God is so far Sovereign that He has a right, if He likes, to save anyone in this Chapel, or to crush all who are here. He has a right to take us all to Heaven if He pleases, or to destroy us. He has a right to do just as He pleases with us. We are as much in His hands as prisoners are in the hands of Her Majesty when they are condemned for a capital offense against the law of the land—yes, as much as clay in the hands of the potter. This is what He asserted when He said, "I will be gracious to whom I will be gracious, and will show mercy on whom I will show mercy." This Doctrine stirs up your carnal pride, does it not? Men want to be somebody. They do not like to lie down before God and have it preached to them that God can do just as He wills with them. Ah, you may hate this Doctrine but it is what the Scripture tells us. Surely it is self-evident that God may do as He wills with His own! We all like to do what we will with our own property. God has said that if you go to His Throne in prayer, He will hear you—but He has a right not to do so if He likes. He has a right to do just as He pleases. If He chooses to let you go on in the error of your ways, that is His right. And if He says, as He does, "Come unto Me, all you that labor and are heavy laden, and I will give you rest," it is His right to do so.
That is the high and awful Doctrine of DIVINE SOVEREIGNTY.
Put the two together, goodness and Sovereignty, and you see God's Glory! If you take Sovereignty alone, you will not understand God. Some people only have an idea of God's Sovereignty and not of His goodness—such are usually gloomy, harsh and ill humored. You must put the two together—that God is good and that God is a Sovereign. You must speak of Sovereign Grace. God is not gracious alone, He is sovereignly gracious! He is not Sovereign alone, but He is graciously Sovereign. That is the true idea of God. When Moses said, "I beseech You, show me Your Glory." God made him see that He was glorious and that His Glory was His Sovereign goodness. Surely, Beloved, we cannot be wrong in loving the Doctrine of free, unmerited, distinguishing Grace when we see it thus mentioned as the brightest jewel in the crown of our Covenant God! Do not be afraid of Election and Sovereignty. The time has come when our ministers must tell us more about them or, if not, our souls will be so lean and starved that we shall mutiny for the Bread of Life! Oh, may God send us more thorough Gospel men who will preach Sovereign Grace as the Glory of the Gospel!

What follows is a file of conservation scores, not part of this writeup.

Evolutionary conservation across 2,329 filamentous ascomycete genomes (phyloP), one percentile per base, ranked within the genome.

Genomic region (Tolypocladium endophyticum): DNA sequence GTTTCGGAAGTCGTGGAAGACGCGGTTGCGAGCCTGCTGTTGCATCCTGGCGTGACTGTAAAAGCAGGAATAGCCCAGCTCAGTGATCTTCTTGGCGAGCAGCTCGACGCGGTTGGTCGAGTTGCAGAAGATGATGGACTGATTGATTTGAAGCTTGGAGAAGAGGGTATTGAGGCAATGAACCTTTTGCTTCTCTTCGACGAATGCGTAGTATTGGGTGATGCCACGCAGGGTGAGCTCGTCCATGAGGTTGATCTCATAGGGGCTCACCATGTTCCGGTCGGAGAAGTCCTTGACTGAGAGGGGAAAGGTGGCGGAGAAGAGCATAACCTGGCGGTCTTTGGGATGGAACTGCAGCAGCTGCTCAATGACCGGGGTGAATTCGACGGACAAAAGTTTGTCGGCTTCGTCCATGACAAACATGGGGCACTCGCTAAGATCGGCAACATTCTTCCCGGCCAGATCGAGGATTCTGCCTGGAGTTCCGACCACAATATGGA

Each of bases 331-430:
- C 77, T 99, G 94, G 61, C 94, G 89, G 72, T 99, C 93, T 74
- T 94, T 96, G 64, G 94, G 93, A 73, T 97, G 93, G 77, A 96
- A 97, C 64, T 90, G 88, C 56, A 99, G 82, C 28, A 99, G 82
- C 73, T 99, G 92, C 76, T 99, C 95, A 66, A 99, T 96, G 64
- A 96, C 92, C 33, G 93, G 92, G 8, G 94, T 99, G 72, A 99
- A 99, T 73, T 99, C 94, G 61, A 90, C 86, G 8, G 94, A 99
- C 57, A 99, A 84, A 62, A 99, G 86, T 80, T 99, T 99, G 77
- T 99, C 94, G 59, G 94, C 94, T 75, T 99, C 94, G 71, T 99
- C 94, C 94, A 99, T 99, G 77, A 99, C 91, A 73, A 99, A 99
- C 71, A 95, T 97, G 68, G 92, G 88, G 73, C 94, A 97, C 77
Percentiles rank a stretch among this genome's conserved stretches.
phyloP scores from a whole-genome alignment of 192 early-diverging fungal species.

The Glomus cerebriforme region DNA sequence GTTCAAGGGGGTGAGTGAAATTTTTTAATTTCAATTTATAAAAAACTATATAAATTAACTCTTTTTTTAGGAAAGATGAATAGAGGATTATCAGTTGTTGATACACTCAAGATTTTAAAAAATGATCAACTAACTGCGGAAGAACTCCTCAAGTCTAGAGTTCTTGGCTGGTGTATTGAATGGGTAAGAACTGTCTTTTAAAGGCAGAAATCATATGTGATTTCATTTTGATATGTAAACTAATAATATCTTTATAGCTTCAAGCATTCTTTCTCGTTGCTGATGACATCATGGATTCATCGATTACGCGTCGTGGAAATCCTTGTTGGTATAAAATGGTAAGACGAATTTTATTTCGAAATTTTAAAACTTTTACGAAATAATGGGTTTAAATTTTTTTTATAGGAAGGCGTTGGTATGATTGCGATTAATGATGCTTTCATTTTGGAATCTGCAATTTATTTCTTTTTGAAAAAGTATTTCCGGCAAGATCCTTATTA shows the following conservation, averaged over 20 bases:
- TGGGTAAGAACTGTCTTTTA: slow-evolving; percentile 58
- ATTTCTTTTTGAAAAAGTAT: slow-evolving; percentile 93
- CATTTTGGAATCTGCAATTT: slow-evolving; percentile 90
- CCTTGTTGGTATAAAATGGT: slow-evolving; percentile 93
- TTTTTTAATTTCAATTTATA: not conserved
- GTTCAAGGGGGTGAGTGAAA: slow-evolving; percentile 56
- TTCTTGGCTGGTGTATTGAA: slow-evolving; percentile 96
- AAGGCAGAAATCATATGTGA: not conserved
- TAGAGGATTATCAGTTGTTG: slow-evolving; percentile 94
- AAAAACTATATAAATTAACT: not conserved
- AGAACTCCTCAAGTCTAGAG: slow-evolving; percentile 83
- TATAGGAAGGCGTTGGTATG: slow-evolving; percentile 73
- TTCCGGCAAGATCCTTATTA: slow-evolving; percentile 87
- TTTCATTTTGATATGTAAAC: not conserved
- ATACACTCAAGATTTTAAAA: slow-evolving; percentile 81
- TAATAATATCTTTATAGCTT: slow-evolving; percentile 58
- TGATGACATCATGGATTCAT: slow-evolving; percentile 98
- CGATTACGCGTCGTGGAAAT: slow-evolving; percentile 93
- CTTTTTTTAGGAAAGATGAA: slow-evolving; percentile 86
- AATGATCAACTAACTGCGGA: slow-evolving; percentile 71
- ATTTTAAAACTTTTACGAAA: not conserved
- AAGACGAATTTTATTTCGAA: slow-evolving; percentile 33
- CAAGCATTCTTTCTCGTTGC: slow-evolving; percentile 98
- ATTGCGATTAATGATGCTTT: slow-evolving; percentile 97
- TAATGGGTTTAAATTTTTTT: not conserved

II. The second point is, there was A GRACIOUS CONCEALMENT.
Read the next verse. "He said, You cannot see My face; for there shall no man see Me, and live." There was a gracious concealment and there was as much Grace in that concealment as there was in the manifestation. Mark you, Beloved, when God does not tell us anything, there is as much Grace in His withholding it as there is in any of His Revelations. Did you ever hear or read the sentiment that there is as much to be learned from what is not in the Bible as from what there is in the Bible? Some people read the Scriptures and they say, "We wish we knew such-and-such." Now you ought
not to wish such a thing, for if it were right for you to know it, it would be there—and there is as much Divine Grace in what God has not put in the Bible as in what He has put there. If He had put more in it, it would have been our destruction. There is just enough and no more. Do you know how Robert of Normandy lost his sight? His brother passed a red-hot copper bowl before his face and burned his eyes out of their sockets. And there are some Doctrines that men want to know, which, if they could understand them, would be like passing a red-hot bowl before their eyes! They would scorch their eyes out and their understandings would be completely crushed. We have seen this in some ministers who have studied so much that they have gone out of their minds. They have gone further than they ought to have ventured. There is a point to which we may rightly go, but no further—and happy is the man who goes as near to it as possible without overstepping it. God said to Moses, "You cannot see My face; for there shall no man see Me, and live." There are two senses in which this is true. No man can see God's face as a sinner—and no man can see God's face even as a saint.
First, no man can see God's face as a sinner There comes a guilty wretch before the Throne of God. God has spread open His books and set His seat ofjudgment. There comes a man before the Throne of God. Look at him! He is wearing a robe of his own righteousness. "Wretch, how came you in here?" And the guilty creature tries to look at God and cries that he may live. But no, God says, "He cannot see My face, and live." Thus says the righteous Judge, "Executioner of my vengeance, come forth!" Angels come with crowns on their brows—they grasp their swords and stand ready. "Bind him hand and foot and cast him into outer darkness." The wretch is cast away into the fire of Hell. He sees written in letters of fire, "No man can see My face, and live." Clothed in his own righteousness, he must perish.